• I'm annoyed enough to not even want to finish the series
  • If you are patient and wait until this whole series is written and then can check it out from the library all at once, this book is for you.
Well, there you have it- what do you think?  Of the five books I read, which are you most tempted to pick up?

Linking up with Modern Mrs. Darcy.  Go see what she recommends!

Tuesday, April 12, 2016

Women of the Resurrection: Small Group Study {with coloring pages!}

Community.  We all need it- our faith wasn't meant to exist in a bubble.  Christian community provides us with structure, accountability, mentors, and fellowship.  I'm grateful to be a part of a thriving young adult community that meets weekly for time in Scripture and prayer.

Our latest series during this Easter season is called "Men and Women After the Heart of God."  The ladies are gathering in our small groups to talk about women who were impacted directly by the Risen Christ or one of His apostles.  We are also focusing on a virtue that each women emulated.

When making up the handouts, I kept things simple, proposed a few questions, left a spot for notes and ideas...and then still had a whole blank page.  What to do with that space? So I turned it into a little coloring page complete with a key verse from that particular study.  We have been coming stocked with art supplies to do some coloring while we read and discuss.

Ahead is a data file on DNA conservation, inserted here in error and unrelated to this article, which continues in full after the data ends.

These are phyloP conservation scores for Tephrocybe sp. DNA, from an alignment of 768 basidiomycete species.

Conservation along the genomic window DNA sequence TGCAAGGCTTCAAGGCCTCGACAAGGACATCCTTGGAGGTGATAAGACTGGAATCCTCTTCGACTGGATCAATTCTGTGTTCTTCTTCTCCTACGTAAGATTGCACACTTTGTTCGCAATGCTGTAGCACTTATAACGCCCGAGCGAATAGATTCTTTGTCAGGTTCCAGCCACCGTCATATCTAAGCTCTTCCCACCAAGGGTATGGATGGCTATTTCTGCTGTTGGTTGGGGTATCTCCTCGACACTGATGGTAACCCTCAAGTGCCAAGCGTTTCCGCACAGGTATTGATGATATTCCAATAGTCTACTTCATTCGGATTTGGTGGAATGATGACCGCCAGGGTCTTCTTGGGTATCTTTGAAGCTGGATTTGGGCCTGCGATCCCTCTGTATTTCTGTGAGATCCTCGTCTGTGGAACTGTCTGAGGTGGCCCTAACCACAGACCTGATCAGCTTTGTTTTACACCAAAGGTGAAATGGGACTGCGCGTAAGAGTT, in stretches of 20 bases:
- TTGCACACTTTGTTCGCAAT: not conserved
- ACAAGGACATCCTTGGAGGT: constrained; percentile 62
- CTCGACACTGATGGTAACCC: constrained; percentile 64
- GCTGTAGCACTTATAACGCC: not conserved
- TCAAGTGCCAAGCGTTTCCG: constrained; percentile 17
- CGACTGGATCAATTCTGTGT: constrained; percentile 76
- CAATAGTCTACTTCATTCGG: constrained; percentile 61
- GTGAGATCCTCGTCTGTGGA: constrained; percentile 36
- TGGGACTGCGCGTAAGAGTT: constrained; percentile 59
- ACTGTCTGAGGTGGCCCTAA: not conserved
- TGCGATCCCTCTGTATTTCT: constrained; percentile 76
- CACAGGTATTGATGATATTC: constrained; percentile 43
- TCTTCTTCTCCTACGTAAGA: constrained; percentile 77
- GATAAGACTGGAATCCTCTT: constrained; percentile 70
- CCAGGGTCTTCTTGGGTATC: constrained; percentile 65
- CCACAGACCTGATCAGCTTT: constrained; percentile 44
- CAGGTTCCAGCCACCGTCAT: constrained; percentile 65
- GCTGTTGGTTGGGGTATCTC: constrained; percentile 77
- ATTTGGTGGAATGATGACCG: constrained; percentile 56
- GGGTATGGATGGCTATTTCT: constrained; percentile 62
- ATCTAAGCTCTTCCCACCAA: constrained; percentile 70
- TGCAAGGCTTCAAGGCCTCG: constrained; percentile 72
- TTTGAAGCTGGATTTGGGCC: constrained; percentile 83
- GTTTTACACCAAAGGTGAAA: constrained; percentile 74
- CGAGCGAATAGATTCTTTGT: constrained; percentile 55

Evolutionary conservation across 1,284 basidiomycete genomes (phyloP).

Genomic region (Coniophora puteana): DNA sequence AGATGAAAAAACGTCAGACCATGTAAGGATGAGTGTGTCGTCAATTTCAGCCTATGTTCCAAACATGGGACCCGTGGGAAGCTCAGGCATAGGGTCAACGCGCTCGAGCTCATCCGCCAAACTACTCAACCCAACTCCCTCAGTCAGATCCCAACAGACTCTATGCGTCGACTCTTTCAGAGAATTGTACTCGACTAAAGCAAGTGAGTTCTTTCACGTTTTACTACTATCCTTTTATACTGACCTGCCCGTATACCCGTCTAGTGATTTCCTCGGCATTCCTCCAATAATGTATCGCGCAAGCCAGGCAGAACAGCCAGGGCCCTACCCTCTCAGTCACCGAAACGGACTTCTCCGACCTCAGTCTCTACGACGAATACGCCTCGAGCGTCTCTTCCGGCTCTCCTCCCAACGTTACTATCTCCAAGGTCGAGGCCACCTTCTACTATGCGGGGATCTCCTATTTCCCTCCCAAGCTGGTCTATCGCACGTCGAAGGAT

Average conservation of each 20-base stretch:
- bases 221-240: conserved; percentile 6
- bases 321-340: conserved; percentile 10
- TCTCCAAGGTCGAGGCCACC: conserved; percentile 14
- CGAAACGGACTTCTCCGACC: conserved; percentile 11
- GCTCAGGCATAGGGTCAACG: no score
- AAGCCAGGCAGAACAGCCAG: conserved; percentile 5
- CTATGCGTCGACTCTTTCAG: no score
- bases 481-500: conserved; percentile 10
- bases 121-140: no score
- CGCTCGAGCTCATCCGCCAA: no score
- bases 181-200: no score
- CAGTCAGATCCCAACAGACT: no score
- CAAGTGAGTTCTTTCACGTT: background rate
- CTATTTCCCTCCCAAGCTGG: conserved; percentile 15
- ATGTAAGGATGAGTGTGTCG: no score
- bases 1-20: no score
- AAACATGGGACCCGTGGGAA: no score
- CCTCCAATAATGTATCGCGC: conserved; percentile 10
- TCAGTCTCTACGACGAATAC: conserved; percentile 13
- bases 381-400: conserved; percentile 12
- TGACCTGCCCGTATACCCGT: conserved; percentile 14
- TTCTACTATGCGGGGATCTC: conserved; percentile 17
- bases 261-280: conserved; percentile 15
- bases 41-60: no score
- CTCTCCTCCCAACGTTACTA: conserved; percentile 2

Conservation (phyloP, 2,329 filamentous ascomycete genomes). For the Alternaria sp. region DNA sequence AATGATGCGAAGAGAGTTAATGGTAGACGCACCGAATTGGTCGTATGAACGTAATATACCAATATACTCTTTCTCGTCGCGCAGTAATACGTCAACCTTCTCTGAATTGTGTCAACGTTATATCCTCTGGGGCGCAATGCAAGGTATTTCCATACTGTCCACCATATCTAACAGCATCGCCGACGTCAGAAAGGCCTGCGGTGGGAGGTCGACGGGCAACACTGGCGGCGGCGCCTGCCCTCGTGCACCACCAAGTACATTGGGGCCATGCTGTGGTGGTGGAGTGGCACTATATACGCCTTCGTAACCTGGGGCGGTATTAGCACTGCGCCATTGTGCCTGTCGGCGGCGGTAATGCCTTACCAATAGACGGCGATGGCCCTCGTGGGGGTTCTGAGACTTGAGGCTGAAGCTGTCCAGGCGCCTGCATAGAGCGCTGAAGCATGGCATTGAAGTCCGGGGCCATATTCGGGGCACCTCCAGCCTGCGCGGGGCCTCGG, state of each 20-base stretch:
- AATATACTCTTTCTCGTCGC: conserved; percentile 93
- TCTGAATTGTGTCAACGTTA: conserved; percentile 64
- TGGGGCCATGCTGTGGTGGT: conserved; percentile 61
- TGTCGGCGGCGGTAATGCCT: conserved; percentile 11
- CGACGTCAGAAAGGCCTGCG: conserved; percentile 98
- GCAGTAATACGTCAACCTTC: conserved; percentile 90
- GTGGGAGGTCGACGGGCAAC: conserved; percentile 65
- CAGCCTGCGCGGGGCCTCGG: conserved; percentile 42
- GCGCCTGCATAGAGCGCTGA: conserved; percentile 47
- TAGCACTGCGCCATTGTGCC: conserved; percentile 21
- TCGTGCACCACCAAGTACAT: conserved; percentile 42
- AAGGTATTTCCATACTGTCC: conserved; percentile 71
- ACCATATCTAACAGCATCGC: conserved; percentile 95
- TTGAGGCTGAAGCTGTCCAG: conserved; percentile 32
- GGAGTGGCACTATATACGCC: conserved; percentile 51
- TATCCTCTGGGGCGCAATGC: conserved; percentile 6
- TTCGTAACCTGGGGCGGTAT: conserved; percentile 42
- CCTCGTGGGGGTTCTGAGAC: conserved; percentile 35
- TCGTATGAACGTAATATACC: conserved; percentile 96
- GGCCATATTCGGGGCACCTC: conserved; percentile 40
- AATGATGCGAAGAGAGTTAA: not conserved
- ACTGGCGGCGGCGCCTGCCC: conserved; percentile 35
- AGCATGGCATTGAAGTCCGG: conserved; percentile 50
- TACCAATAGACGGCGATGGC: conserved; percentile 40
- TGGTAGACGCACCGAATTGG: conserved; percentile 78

I have to admit, a little part of me was worried about this.  I'm in the "I love art" camp, I have always doodled while taking notes, and I remember more when my hands are busy. But I was concerned that we might appear a little rude when not making eye contact, or that we wouldn't be able to focus on the Scripture, or that someone would worry about not being artsy enough.

So I kept the readings short and the questions simple and hoped for the best...and it was awesome- some of the best discussion we have had in a long time.  Conversation seemed more natural. and ladies that don't always jump in spoke more and dove deeper.  I'm going to call it a success :).

If you would like to use these studies for your Bible study, small group, youth group, etc. click on the images below to print the study guides.  They print two sided and then fold in half to make a little booklet as you see in the photo above.

Click here for the study on Mary Magdalene and the virtue of service:
Click here for the study on the Women of Jerusalem and the virtue of community:
 Click here for the study on Lydia and the virtue of hospitality:
 Click here for the study on Tabitha and the virtue of joy & generosity:
 Click here for the study on Priscilla and the virtue of leadership:
 Click here for the study on Lois & Eunice and the virtue of maternity: